It’s a scenario we see so often that it almost feels routine now. Whenever a vacancy opens up on the Supreme Court, seething political battles are waged over the nominee. These battles seem to have become increasingly heated over the last five years or so culminating into some of the most bitter Supreme Court confirmation hearings in recent memory with justice Cavanaugh in 2018. And now justice Barrett and 2020. There are several factors that have led to the combative nature of these confirmation hearings. legal scholars argue about which one is the true catalyst Elizabeth Beske, a law professor at American University argues that while the bitterness is nothing new, Mitch McConnell’s decision to block President Barack Obama’s nominee Merrick Garland in 2016, it’s one of the biggest factors

ELIZABETH BESKE
which would have been better served to have you know, famous That they were dotting their eyes and crossing their T’s and then voting him down. The novelty is just not even pretending that he wasn’t in a Machiavellian way trying to cheat.

MORIAH MCREYNOLDS
The move was unprecedented. Paul Schiff Berman, a law professor at George Washington University, and former clerk to Justice Ginsburg warns that the consequences of this decision could be dire.

PAUL SCHIFF BERMAN
Mitch McConnell’s approach creates the possibility that we will never again have a judge who could ever be appointed by a president from one party and confirmed by a senate controlled by the other party. Which means in theory, if we never have the same party controlling the presidency and the Senate, we could slowly have no judges left.

MORIAH MCREYNOLDS
But McConnell is not the only factor to consider here. The politicization of Supreme Court nominations began well before his rise to power. Many argue that the nomination and ultimate rejection of Robert Bork in 1987 was the true catalyst as well as the rise of the Federalist Society that followed shortly after.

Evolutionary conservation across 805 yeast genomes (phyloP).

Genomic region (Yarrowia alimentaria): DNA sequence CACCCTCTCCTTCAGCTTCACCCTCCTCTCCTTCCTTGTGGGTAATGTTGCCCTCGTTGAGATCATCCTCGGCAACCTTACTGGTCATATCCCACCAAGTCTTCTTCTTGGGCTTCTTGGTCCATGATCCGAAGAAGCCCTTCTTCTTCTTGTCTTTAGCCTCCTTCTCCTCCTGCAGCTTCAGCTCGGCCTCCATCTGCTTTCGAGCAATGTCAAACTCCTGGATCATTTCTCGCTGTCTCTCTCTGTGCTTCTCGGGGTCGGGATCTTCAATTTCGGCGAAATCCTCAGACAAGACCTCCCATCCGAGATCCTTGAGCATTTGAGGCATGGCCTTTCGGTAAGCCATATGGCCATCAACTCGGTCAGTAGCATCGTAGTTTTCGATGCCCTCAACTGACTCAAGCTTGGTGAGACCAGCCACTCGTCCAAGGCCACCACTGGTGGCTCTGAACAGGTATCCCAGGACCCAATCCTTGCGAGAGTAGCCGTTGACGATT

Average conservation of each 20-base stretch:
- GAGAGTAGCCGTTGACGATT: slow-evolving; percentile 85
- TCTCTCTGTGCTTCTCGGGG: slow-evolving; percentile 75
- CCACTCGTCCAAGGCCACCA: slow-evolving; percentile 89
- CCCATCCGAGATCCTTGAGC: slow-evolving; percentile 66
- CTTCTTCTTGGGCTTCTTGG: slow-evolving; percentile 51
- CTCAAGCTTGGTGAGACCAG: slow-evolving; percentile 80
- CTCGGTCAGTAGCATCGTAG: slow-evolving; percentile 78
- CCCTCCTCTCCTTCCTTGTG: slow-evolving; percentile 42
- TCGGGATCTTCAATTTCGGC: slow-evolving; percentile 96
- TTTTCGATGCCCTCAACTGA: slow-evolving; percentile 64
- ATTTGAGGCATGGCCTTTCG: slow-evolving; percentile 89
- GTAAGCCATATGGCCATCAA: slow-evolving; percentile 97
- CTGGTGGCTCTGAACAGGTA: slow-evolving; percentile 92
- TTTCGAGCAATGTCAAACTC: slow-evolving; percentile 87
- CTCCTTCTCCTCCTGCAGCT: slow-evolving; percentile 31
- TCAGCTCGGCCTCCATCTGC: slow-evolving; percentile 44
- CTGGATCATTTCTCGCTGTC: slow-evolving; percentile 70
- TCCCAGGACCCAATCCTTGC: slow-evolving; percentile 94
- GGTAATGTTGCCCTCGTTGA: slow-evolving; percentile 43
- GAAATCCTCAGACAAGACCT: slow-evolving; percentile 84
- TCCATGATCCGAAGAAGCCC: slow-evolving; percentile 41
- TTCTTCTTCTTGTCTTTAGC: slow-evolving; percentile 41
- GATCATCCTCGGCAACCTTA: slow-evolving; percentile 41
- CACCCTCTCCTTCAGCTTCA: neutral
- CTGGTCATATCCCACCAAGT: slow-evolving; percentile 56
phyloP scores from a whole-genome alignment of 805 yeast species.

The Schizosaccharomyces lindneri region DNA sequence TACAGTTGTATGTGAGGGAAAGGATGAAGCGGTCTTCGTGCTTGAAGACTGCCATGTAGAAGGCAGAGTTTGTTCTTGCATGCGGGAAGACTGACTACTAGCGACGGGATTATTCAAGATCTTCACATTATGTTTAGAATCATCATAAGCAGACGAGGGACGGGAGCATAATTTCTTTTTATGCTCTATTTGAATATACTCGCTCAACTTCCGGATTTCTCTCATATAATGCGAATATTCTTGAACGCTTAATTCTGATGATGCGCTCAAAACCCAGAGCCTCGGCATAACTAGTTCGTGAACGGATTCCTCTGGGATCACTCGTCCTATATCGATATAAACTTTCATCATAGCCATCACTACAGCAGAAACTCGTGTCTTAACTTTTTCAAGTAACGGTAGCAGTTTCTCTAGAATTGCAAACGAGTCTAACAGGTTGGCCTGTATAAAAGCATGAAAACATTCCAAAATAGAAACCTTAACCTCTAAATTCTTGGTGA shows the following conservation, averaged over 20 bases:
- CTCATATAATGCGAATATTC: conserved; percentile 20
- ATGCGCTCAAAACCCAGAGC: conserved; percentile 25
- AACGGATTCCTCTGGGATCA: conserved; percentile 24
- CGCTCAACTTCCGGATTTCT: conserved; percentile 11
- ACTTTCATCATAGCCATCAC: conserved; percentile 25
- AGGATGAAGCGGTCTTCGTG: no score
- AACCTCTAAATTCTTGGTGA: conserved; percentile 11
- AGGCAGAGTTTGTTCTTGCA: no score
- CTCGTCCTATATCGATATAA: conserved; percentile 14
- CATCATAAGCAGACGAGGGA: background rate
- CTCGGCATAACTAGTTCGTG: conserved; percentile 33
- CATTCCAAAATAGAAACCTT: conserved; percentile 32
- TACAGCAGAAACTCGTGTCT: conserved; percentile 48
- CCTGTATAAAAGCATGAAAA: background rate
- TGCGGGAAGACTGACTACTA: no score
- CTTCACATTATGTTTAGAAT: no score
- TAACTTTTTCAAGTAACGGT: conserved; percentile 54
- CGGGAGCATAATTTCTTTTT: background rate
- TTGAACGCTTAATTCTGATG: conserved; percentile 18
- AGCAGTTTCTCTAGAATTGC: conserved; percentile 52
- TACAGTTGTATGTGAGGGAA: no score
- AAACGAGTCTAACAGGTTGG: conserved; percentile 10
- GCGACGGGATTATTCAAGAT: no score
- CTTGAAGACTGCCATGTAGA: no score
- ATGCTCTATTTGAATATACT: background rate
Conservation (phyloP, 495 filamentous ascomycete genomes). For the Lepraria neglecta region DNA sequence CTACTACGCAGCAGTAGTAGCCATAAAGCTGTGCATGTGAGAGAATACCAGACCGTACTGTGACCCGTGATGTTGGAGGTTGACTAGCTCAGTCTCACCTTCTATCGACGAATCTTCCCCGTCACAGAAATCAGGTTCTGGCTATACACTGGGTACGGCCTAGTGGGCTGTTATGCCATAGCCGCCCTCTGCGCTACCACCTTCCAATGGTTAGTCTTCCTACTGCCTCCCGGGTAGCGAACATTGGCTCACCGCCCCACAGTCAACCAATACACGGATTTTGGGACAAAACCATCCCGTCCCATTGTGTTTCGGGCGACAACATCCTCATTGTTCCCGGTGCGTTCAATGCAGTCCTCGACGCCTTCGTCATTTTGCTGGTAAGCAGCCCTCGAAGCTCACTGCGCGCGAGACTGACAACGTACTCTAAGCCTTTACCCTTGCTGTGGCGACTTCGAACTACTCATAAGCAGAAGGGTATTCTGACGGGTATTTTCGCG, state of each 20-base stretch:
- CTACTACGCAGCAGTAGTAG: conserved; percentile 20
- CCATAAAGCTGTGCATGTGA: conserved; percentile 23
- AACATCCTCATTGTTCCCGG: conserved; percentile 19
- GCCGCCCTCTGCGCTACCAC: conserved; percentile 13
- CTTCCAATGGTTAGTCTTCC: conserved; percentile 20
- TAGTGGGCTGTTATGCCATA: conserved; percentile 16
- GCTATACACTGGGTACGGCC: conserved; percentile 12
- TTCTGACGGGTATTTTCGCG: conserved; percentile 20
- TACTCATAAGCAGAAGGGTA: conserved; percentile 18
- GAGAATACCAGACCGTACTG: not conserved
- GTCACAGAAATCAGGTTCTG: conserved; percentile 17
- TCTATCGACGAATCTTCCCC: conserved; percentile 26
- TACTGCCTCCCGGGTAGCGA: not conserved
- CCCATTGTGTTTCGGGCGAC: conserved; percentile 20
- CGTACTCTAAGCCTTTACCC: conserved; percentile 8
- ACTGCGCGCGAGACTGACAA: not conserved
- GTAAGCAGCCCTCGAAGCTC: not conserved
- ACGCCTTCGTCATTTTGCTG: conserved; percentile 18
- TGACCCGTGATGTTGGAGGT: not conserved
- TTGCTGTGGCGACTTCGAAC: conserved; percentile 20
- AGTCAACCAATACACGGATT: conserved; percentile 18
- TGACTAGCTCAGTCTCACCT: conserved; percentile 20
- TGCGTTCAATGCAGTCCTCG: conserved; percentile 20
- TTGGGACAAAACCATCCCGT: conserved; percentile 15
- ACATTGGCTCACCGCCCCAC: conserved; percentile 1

PAUL SCHIFF BERMAN
Conservatives saw that as a wake up call, the purpose of the Federalist Society was to make sure those kinds of nominations never happened. Again, they’ve looked for warriors in a political war. And they’ve really viewed the courts as an arm of political partisanship.

MORIAH MCREYNOLDS
Although Beske believes all this began before Bork was even nominated.

ELIZABETH BESKE
I would peel it back to Nixon putting the courts on public radar screen as an overtly political campaign. that then becomes by the time of Bork, you have single issue voters, the GOP makes a huge push to champion the single issue that focuses public attention on a soundbite that everybody can understand.

PAUL SCHIFF BERMAN
One question will be over time, if there’s a big disjuncture between where the Supreme Court is and where the American popular consensus is, we may see the Supreme Court lose a certain amount of institutional legitimacy. Because after all, the judiciary only works to the extent that people are willing to follow what they say.

GOA ZHU
We are back. But before we go, our executive producer Ivy Lyons had a few notes to add to an already long running less, but the pandemic race and this election cycle, they are also an officer with Georgetown Society of Professional Journalists, and continue to work with our small but closed staff. Ivy?

IVY LYONS